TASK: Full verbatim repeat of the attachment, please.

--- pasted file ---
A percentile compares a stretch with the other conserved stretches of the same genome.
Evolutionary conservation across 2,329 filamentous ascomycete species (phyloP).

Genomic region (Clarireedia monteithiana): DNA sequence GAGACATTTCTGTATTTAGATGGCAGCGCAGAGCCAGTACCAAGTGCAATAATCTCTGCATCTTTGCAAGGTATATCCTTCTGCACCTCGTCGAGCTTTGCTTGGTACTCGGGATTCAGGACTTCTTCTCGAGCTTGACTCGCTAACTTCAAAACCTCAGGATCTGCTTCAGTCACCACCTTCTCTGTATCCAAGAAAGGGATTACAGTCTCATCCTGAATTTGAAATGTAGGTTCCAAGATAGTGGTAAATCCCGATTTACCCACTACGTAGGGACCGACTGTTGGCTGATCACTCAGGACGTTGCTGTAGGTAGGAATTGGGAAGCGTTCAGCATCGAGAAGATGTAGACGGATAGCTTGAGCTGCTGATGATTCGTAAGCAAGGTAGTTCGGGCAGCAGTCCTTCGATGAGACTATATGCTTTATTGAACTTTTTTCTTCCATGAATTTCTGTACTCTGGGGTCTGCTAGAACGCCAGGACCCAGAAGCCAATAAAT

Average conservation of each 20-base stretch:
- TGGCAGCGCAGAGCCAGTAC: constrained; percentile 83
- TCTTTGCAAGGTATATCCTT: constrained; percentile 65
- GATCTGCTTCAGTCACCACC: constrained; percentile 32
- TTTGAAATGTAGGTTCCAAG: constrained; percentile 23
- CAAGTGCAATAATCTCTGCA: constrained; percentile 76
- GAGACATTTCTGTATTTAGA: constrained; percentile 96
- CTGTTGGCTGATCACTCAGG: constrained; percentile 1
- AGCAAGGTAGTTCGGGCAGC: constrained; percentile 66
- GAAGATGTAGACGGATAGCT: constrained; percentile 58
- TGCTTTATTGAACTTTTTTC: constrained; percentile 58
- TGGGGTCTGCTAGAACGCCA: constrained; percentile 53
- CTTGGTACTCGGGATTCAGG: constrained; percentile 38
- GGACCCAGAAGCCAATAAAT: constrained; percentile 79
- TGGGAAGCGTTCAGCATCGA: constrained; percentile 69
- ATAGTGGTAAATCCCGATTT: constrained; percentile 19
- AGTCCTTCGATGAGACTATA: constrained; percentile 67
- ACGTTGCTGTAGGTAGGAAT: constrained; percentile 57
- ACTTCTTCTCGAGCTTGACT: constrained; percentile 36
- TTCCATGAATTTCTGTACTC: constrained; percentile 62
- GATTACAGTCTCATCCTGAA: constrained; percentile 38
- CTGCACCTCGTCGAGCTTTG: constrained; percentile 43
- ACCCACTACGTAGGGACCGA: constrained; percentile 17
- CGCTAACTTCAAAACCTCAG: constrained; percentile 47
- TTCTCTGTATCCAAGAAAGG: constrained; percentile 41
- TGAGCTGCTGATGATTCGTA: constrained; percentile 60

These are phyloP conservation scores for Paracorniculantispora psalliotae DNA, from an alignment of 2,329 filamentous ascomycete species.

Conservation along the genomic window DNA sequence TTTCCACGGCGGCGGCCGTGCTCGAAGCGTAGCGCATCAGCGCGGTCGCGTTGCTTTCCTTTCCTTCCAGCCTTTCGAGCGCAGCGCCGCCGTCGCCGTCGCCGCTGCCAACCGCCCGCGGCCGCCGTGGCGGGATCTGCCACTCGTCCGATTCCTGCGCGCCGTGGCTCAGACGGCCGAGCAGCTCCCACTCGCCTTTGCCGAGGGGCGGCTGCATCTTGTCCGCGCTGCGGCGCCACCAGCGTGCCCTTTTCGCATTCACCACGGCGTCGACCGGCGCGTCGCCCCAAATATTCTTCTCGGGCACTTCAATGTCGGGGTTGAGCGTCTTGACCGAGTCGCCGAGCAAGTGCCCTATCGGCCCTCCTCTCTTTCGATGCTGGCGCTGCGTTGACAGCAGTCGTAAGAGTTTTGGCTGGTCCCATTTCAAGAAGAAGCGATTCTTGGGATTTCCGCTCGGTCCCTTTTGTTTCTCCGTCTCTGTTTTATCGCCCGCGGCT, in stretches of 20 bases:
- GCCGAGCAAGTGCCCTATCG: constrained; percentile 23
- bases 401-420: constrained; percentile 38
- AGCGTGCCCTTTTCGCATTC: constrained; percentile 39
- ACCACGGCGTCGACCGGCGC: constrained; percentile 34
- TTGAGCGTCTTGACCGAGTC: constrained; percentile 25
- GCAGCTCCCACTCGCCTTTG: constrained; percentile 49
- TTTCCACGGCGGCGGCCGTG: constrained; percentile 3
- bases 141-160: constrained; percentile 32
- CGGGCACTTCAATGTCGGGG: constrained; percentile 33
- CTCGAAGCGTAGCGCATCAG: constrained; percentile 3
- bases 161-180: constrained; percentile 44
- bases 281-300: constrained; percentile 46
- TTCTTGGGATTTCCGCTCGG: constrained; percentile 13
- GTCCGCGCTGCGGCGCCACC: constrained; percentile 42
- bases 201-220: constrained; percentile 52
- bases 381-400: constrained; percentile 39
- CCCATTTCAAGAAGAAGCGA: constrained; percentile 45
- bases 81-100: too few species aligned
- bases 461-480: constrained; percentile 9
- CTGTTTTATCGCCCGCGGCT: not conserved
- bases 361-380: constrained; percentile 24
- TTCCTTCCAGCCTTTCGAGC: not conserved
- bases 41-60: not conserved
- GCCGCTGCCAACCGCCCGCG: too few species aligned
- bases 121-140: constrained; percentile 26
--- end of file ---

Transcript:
A percentile compares a stretch with the other conserved stretches of the same genome.
Evolutionary conservation across 2,329 filamentous ascomycete species (phyloP).

Genomic region (Clarireedia monteithiana): DNA sequence GAGACATTTCTGTATTTAGATGGCAGCGCAGAGCCAGTACCAAGTGCAATAATCTCTGCATCTTTGCAAGGTATATCCTTCTGCACCTCGTCGAGCTTTGCTTGGTACTCGGGATTCAGGACTTCTTCTCGAGCTTGACTCGCTAACTTCAAAACCTCAGGATCTGCTTCAGTCACCACCTTCTCTGTATCCAAGAAAGGGATTACAGTCTCATCCTGAATTTGAAATGTAGGTTCCAAGATAGTGGTAAATCCCGATTTACCCACTACGTAGGGACCGACTGTTGGCTGATCACTCAGGACGTTGCTGTAGGTAGGAATTGGGAAGCGTTCAGCATCGAGAAGATGTAGACGGATAGCTTGAGCTGCTGATGATTCGTAAGCAAGGTAGTTCGGGCAGCAGTCCTTCGATGAGACTATATGCTTTATTGAACTTTTTTCTTCCATGAATTTCTGTACTCTGGGGTCTGCTAGAACGCCAGGACCCAGAAGCCAATAAAT

Average conservation of each 20-base stretch:
- TGGCAGCGCAGAGCCAGTAC: constrained; percentile 83
- TCTTTGCAAGGTATATCCTT: constrained; percentile 65
- GATCTGCTTCAGTCACCACC: constrained; percentile 32
- TTTGAAATGTAGGTTCCAAG: constrained; percentile 23
- CAAGTGCAATAATCTCTGCA: constrained; percentile 76
- GAGACATTTCTGTATTTAGA: constrained; percentile 96
- CTGTTGGCTGATCACTCAGG: constrained; percentile 1
- AGCAAGGTAGTTCGGGCAGC: constrained; percentile 66
- GAAGATGTAGACGGATAGCT: constrained; percentile 58
- TGCTTTATTGAACTTTTTTC: constrained; percentile 58
- TGGGGTCTGCTAGAACGCCA: constrained; percentile 53
- CTTGGTACTCGGGATTCAGG: constrained; percentile 38
- GGACCCAGAAGCCAATAAAT: constrained; percentile 79
- TGGGAAGCGTTCAGCATCGA: constrained; percentile 69
- ATAGTGGTAAATCCCGATTT: constrained; percentile 19
- AGTCCTTCGATGAGACTATA: constrained; percentile 67
- ACGTTGCTGTAGGTAGGAAT: constrained; percentile 57
- ACTTCTTCTCGAGCTTGACT: constrained; percentile 36
- TTCCATGAATTTCTGTACTC: constrained; percentile 62
- GATTACAGTCTCATCCTGAA: constrained; percentile 38
- CTGCACCTCGTCGAGCTTTG: constrained; percentile 43
- ACCCACTACGTAGGGACCGA: constrained; percentile 17
- CGCTAACTTCAAAACCTCAG: constrained; percentile 47
- TTCTCTGTATCCAAGAAAGG: constrained; percentile 41
- TGAGCTGCTGATGATTCGTA: constrained; percentile 60

These are phyloP conservation scores for Paracorniculantispora psalliotae DNA, from an alignment of 2,329 filamentous ascomycete species.

Conservation along the genomic window DNA sequence TTTCCACGGCGGCGGCCGTGCTCGAAGCGTAGCGCATCAGCGCGGTCGCGTTGCTTTCCTTTCCTTCCAGCCTTTCGAGCGCAGCGCCGCCGTCGCCGTCGCCGCTGCCAACCGCCCGCGGCCGCCGTGGCGGGATCTGCCACTCGTCCGATTCCTGCGCGCCGTGGCTCAGACGGCCGAGCAGCTCCCACTCGCCTTTGCCGAGGGGCGGCTGCATCTTGTCCGCGCTGCGGCGCCACCAGCGTGCCCTTTTCGCATTCACCACGGCGTCGACCGGCGCGTCGCCCCAAATATTCTTCTCGGGCACTTCAATGTCGGGGTTGAGCGTCTTGACCGAGTCGCCGAGCAAGTGCCCTATCGGCCCTCCTCTCTTTCGATGCTGGCGCTGCGTTGACAGCAGTCGTAAGAGTTTTGGCTGGTCCCATTTCAAGAAGAAGCGATTCTTGGGATTTCCGCTCGGTCCCTTTTGTTTCTCCGTCTCTGTTTTATCGCCCGCGGCT, in stretches of 20 bases:
- GCCGAGCAAGTGCCCTATCG: constrained; percentile 23
- bases 401-420: constrained; percentile 38
- AGCGTGCCCTTTTCGCATTC: constrained; percentile 39
- ACCACGGCGTCGACCGGCGC: constrained; percentile 34
- TTGAGCGTCTTGACCGAGTC: constrained; percentile 25
- GCAGCTCCCACTCGCCTTTG: constrained; percentile 49
- TTTCCACGGCGGCGGCCGTG: constrained; percentile 3
- bases 141-160: constrained; percentile 32
- CGGGCACTTCAATGTCGGGG: constrained; percentile 33
- CTCGAAGCGTAGCGCATCAG: constrained; percentile 3
- bases 161-180: constrained; percentile 44
- bases 281-300: constrained; percentile 46
- TTCTTGGGATTTCCGCTCGG: constrained; percentile 13
- GTCCGCGCTGCGGCGCCACC: constrained; percentile 42
- bases 201-220: constrained; percentile 52
- bases 381-400: constrained; percentile 39
- CCCATTTCAAGAAGAAGCGA: constrained; percentile 45
- bases 81-100: too few species aligned
- bases 461-480: constrained; percentile 9
- CTGTTTTATCGCCCGCGGCT: not conserved
- bases 361-380: constrained; percentile 24
- TTCCTTCCAGCCTTTCGAGC: not conserved
- bases 41-60: not conserved
- GCCGCTGCCAACCGCCCGCG: too few species aligned
- bases 121-140: constrained; percentile 26